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I created a .PDF file using Adobe Acrobat Pro. The file has several text fields. Using iTextSharp, I'm able to populate all the fields and mail out the .PDF.

One thing is bugging me - some of the next will not "fit" in the textbox. In Adobe, if I type more that the allocated height, the scroll bar kicks in - this happens when font size is NOT set to auto and multi-line is allowed.

However, when I attempt to set the following properties:

//qSize is float and set to 15;
//auto size of font is not being set here.
pdfFormFields.SetFieldProperty("notification_desc", "textsize", qSize, null);

// set multiline
pdfFormFields.SetFieldProperty("notification_desc", "setfflags", PdfFormField.FF_MULTILINE, null);

//fill the field
pdfFormFields.SetField("notification_desc", complaintinfo.OWNER_DESC);

However upon compilation and after stamping, the scroll bar does not appear in the final .PDF.

I'm not sure if this is the right thing to do. I'm thinking that perhaps I should create a table and flood it with the the text but the documentation makes little or no reference to scroll bars....

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Are you flattening the form? Or do you only want to prefill the form (keeping the interactivity intact)? –  Bruno Lowagie Nov 20 '12 at 18:00
Hi - yes, I'm flattening the form.... –  dawriter Nov 20 '12 at 19:12
I just tried this and now the scrollbar does show up after setting FormFlattening to false. However, I'm concerned about folks who may want to manipulate or append to what they had entered into the application online..something we don't want. Is there a dynamic alternative? Such as adding a document page? –  dawriter Nov 20 '12 at 19:24

1 Answer 1

up vote 1 down vote accepted

When you flatten a document, you remove all interactivity. Expecting working scroll bars on a flattened form, is similar to expecting working scroll bars on printed paper. That's why you don't get a lot of response to your question: it's kind of absurd.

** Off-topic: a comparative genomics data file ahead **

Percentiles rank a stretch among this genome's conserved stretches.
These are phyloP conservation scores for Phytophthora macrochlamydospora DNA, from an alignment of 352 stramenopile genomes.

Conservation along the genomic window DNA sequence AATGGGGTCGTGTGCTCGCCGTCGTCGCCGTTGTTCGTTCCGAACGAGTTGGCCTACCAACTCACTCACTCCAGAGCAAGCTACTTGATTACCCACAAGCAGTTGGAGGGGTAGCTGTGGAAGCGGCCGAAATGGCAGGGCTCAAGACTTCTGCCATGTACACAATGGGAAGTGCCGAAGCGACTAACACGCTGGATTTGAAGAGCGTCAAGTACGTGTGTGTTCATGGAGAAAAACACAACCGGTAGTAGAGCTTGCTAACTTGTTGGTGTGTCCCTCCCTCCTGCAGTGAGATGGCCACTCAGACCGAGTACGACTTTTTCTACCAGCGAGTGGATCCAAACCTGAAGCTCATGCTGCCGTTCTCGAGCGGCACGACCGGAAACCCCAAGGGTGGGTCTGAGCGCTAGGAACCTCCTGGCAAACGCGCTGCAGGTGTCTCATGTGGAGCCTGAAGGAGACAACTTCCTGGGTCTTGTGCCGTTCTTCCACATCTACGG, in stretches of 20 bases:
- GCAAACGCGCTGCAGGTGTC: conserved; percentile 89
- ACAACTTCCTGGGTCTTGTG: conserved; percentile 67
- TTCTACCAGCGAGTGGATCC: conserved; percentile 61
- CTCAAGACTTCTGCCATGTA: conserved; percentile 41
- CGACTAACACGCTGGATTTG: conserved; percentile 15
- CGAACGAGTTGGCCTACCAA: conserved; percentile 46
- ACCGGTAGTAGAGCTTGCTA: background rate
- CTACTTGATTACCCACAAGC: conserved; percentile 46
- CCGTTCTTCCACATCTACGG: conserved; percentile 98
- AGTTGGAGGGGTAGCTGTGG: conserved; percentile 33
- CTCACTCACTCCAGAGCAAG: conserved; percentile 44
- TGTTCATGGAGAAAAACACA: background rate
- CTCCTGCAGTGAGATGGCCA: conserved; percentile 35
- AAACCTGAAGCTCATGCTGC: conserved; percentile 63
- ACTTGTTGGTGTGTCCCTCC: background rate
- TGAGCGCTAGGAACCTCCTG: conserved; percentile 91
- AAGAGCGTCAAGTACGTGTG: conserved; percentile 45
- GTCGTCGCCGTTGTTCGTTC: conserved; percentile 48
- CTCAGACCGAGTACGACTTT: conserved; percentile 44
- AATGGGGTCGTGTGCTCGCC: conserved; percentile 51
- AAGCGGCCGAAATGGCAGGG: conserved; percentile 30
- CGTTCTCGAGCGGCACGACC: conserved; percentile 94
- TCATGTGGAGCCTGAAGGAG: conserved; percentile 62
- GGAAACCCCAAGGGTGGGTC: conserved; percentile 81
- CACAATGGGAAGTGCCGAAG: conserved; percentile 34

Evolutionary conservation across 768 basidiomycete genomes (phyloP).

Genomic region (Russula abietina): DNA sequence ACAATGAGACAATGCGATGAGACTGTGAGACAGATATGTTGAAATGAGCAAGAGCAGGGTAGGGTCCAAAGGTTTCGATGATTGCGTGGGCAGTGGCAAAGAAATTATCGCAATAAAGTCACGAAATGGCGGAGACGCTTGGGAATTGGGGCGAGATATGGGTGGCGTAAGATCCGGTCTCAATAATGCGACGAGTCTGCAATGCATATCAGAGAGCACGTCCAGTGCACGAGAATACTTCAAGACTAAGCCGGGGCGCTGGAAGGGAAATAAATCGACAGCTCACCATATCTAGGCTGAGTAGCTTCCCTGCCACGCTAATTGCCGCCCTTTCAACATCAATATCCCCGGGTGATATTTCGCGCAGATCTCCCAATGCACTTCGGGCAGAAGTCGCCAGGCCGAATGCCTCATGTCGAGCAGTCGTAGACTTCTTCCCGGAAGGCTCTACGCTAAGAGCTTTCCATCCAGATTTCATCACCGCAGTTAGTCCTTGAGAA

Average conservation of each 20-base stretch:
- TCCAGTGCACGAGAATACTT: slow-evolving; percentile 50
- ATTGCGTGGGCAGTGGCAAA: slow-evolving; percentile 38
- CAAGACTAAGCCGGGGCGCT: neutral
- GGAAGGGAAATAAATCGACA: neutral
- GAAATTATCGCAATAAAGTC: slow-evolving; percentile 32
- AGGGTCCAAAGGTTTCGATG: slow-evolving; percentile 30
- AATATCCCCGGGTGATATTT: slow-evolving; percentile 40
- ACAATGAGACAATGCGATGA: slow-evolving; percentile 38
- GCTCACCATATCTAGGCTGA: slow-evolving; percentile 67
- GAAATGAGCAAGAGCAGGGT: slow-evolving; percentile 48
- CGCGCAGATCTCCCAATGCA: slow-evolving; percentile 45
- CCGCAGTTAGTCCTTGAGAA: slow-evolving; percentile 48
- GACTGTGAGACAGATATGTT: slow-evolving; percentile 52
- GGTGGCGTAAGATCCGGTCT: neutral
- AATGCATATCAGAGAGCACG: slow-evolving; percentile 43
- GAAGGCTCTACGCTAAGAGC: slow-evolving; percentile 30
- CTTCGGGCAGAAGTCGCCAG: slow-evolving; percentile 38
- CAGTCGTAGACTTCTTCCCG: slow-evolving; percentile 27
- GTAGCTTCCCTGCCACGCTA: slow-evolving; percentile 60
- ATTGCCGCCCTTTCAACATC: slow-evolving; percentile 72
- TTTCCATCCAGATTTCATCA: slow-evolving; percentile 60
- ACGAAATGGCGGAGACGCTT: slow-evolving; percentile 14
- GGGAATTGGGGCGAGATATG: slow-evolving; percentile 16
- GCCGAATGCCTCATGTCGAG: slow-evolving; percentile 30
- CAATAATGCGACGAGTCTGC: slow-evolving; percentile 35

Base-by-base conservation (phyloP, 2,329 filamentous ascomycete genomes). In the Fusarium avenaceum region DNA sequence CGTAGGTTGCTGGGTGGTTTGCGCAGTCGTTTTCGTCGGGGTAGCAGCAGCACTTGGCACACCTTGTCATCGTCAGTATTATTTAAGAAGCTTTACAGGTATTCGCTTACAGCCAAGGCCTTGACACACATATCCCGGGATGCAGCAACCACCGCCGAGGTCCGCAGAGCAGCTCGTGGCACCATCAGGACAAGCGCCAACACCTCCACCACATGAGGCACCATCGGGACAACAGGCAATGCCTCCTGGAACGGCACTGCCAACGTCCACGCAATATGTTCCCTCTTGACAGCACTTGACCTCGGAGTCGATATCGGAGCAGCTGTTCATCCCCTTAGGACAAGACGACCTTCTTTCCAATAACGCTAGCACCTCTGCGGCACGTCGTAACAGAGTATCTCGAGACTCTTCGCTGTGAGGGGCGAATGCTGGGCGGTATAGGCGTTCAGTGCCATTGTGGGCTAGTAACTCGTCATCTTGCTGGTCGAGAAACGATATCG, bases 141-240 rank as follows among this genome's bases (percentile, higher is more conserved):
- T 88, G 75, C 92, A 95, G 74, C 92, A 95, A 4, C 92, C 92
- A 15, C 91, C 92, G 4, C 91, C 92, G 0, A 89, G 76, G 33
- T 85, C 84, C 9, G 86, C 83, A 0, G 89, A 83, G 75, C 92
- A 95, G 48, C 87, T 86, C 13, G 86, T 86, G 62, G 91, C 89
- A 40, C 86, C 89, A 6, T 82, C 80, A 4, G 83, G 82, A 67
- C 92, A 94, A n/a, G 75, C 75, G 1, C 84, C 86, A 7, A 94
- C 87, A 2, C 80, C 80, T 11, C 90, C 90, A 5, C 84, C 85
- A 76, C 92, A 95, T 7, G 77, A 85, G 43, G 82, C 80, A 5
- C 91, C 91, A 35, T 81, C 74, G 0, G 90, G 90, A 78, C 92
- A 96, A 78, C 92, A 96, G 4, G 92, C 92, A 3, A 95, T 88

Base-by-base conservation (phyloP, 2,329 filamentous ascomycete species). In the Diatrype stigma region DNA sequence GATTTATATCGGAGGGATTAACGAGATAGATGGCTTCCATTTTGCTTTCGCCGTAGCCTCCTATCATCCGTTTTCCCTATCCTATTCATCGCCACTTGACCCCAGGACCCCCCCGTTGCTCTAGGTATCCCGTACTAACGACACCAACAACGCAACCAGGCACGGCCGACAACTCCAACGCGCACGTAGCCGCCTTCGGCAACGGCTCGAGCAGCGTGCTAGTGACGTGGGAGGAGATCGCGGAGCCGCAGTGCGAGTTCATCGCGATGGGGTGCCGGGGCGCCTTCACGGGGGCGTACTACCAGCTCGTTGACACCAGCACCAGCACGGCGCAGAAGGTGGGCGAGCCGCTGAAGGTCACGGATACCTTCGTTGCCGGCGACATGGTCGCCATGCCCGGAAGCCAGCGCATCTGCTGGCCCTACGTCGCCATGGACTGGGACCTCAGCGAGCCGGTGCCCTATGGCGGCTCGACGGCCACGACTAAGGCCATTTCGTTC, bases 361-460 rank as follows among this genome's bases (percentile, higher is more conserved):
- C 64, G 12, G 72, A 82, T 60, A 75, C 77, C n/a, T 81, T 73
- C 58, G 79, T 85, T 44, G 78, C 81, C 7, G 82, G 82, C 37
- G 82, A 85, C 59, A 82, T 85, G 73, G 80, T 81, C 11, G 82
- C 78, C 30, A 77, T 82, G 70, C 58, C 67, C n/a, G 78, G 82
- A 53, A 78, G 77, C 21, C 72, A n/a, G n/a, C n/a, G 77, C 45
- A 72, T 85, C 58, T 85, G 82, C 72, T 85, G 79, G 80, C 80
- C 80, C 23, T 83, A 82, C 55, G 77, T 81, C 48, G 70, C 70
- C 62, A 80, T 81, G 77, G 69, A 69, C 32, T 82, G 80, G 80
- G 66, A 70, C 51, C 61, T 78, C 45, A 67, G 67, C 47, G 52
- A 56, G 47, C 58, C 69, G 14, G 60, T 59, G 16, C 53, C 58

When you fill out a rectangle with text, all text that doesn't fit will be omitted. That's why some people set the font size to 0. In this case, the font size will be adapted to make the text fit. I don't know if that's an option for you as you clearly state that the font size must be 15 pt.

If you can't change the font size, you shouldn't expect the AcroForm form field to adapt itself to the content. ISO-32000-1 is clear about that: the coordinates of a text field are fixed.

Your only alternative is to take control over how iText should fill the field. I made an example showing how to do this in the context of my book: MovieAds.java/MovieAds.cs. In this example, I ask the field for its coordinates:

AcroFields.FieldPosition f = form.GetFieldPositions(TEXT)[0];

This object gives you the page number f.page and a Rectangle f.position. You can use these variables in combination with ColumnText to add the content exactly the way you want to (and to check if all content has been added).

I hope you understand that:

  • it's only normal that there are no scroll bars on a flattened form,
  • the standard way of filling out fields clips content that doesn't fit,
  • you need to do more programming if you want a custom result.

For more info: please consult "iText in Action - Second Edition".

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Thanks. The only option I have right now is to add a new document to an existing pdf that exists in the memory stream. There's very little documentation on this right now. –  dawriter Nov 26 '12 at 19:50
Very little documentation? What about manning.com/lowagie2/samplechapter6.pdf I've written two books of about 600 pages each about iText (and an extra book of 150 pages about digital signatures), so please explain what kind of documentation it is you lack. –  Bruno Lowagie Nov 27 '12 at 7:11
I've just spoken to my boss about buying the commercial lic for itextsharp and the book as well. Thx. –  dawriter Nov 28 '12 at 13:17

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